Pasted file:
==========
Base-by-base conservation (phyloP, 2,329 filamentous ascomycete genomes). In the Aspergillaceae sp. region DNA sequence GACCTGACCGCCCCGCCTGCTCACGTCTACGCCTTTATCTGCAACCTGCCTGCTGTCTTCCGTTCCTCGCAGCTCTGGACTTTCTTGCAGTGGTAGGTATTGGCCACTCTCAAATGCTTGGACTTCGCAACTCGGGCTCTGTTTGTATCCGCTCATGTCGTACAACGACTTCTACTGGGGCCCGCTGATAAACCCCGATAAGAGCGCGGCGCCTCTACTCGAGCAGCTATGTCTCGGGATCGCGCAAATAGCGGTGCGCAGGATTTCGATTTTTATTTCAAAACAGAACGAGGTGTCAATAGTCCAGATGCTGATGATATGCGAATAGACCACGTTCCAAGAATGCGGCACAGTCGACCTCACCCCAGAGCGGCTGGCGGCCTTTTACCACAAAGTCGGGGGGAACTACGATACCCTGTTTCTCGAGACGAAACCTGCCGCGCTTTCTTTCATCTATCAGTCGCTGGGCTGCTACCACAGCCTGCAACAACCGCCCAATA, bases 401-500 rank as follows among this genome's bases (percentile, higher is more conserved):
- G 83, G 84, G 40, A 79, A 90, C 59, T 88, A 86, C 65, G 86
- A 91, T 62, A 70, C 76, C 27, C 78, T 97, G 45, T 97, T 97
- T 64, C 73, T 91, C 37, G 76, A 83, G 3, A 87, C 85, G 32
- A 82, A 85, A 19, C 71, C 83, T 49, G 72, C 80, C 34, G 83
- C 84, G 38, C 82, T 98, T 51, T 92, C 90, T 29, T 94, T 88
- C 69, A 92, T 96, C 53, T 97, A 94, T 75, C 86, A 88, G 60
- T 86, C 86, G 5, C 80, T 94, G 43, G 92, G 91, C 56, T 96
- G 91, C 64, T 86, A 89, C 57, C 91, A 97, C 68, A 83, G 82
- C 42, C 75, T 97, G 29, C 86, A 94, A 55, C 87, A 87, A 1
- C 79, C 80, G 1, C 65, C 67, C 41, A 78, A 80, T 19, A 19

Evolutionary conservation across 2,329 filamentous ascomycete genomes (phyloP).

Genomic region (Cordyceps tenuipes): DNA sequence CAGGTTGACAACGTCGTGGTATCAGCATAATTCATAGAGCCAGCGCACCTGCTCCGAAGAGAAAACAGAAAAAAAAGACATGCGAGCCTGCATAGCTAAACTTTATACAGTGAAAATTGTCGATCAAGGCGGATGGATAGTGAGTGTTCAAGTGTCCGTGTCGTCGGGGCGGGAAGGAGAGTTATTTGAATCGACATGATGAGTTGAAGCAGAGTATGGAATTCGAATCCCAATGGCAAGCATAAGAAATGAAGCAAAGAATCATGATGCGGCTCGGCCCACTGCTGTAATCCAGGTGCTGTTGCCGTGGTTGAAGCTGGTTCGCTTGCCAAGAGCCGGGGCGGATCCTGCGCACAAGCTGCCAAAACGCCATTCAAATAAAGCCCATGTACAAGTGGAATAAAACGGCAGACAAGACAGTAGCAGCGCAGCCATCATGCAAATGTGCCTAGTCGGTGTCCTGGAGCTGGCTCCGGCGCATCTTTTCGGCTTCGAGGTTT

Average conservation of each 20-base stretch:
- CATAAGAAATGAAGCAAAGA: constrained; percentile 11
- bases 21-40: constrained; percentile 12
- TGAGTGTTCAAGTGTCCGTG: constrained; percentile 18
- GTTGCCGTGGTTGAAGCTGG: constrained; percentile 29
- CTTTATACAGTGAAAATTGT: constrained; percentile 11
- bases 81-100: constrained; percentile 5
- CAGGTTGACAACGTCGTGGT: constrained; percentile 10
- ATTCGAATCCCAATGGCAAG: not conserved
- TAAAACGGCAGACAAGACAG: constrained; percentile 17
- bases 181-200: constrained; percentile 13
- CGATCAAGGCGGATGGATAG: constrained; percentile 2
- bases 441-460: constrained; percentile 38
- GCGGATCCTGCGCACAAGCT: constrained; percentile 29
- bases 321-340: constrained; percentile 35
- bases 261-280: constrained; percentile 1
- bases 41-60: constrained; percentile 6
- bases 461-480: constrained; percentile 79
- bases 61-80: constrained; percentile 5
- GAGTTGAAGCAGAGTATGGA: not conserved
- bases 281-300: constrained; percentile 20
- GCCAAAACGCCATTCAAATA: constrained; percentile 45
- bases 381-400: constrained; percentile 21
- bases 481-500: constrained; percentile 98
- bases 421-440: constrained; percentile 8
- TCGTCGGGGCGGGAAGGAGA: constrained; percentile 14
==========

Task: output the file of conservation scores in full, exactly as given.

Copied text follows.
Base-by-base conservation (phyloP, 2,329 filamentous ascomycete genomes). In the Aspergillaceae sp. region DNA sequence GACCTGACCGCCCCGCCTGCTCACGTCTACGCCTTTATCTGCAACCTGCCTGCTGTCTTCCGTTCCTCGCAGCTCTGGACTTTCTTGCAGTGGTAGGTATTGGCCACTCTCAAATGCTTGGACTTCGCAACTCGGGCTCTGTTTGTATCCGCTCATGTCGTACAACGACTTCTACTGGGGCCCGCTGATAAACCCCGATAAGAGCGCGGCGCCTCTACTCGAGCAGCTATGTCTCGGGATCGCGCAAATAGCGGTGCGCAGGATTTCGATTTTTATTTCAAAACAGAACGAGGTGTCAATAGTCCAGATGCTGATGATATGCGAATAGACCACGTTCCAAGAATGCGGCACAGTCGACCTCACCCCAGAGCGGCTGGCGGCCTTTTACCACAAAGTCGGGGGGAACTACGATACCCTGTTTCTCGAGACGAAACCTGCCGCGCTTTCTTTCATCTATCAGTCGCTGGGCTGCTACCACAGCCTGCAACAACCGCCCAATA, bases 401-500 rank as follows among this genome's bases (percentile, higher is more conserved):
- G 83, G 84, G 40, A 79, A 90, C 59, T 88, A 86, C 65, G 86
- A 91, T 62, A 70, C 76, C 27, C 78, T 97, G 45, T 97, T 97
- T 64, C 73, T 91, C 37, G 76, A 83, G 3, A 87, C 85, G 32
- A 82, A 85, A 19, C 71, C 83, T 49, G 72, C 80, C 34, G 83
- C 84, G 38, C 82, T 98, T 51, T 92, C 90, T 29, T 94, T 88
- C 69, A 92, T 96, C 53, T 97, A 94, T 75, C 86, A 88, G 60
- T 86, C 86, G 5, C 80, T 94, G 43, G 92, G 91, C 56, T 96
- G 91, C 64, T 86, A 89, C 57, C 91, A 97, C 68, A 83, G 82
- C 42, C 75, T 97, G 29, C 86, A 94, A 55, C 87, A 87, A 1
- C 79, C 80, G 1, C 65, C 67, C 41, A 78, A 80, T 19, A 19

Evolutionary conservation across 2,329 filamentous ascomycete genomes (phyloP).

Genomic region (Cordyceps tenuipes): DNA sequence CAGGTTGACAACGTCGTGGTATCAGCATAATTCATAGAGCCAGCGCACCTGCTCCGAAGAGAAAACAGAAAAAAAAGACATGCGAGCCTGCATAGCTAAACTTTATACAGTGAAAATTGTCGATCAAGGCGGATGGATAGTGAGTGTTCAAGTGTCCGTGTCGTCGGGGCGGGAAGGAGAGTTATTTGAATCGACATGATGAGTTGAAGCAGAGTATGGAATTCGAATCCCAATGGCAAGCATAAGAAATGAAGCAAAGAATCATGATGCGGCTCGGCCCACTGCTGTAATCCAGGTGCTGTTGCCGTGGTTGAAGCTGGTTCGCTTGCCAAGAGCCGGGGCGGATCCTGCGCACAAGCTGCCAAAACGCCATTCAAATAAAGCCCATGTACAAGTGGAATAAAACGGCAGACAAGACAGTAGCAGCGCAGCCATCATGCAAATGTGCCTAGTCGGTGTCCTGGAGCTGGCTCCGGCGCATCTTTTCGGCTTCGAGGTTT

Average conservation of each 20-base stretch:
- CATAAGAAATGAAGCAAAGA: constrained; percentile 11
- bases 21-40: constrained; percentile 12
- TGAGTGTTCAAGTGTCCGTG: constrained; percentile 18
- GTTGCCGTGGTTGAAGCTGG: constrained; percentile 29
- CTTTATACAGTGAAAATTGT: constrained; percentile 11
- bases 81-100: constrained; percentile 5
- CAGGTTGACAACGTCGTGGT: constrained; percentile 10
- ATTCGAATCCCAATGGCAAG: not conserved
- TAAAACGGCAGACAAGACAG: constrained; percentile 17
- bases 181-200: constrained; percentile 13
- CGATCAAGGCGGATGGATAG: constrained; percentile 2
- bases 441-460: constrained; percentile 38
- GCGGATCCTGCGCACAAGCT: constrained; percentile 29
- bases 321-340: constrained; percentile 35
- bases 261-280: constrained; percentile 1
- bases 41-60: constrained; percentile 6
- bases 461-480: constrained; percentile 79
- bases 61-80: constrained; percentile 5
- GAGTTGAAGCAGAGTATGGA: not conserved
- bases 281-300: constrained; percentile 20
- GCCAAAACGCCATTCAAATA: constrained; percentile 45
- bases 381-400: constrained; percentile 21
- bases 481-500: constrained; percentile 98
- bases 421-440: constrained; percentile 8
- TCGTCGGGGCGGGAAGGAGA: constrained; percentile 14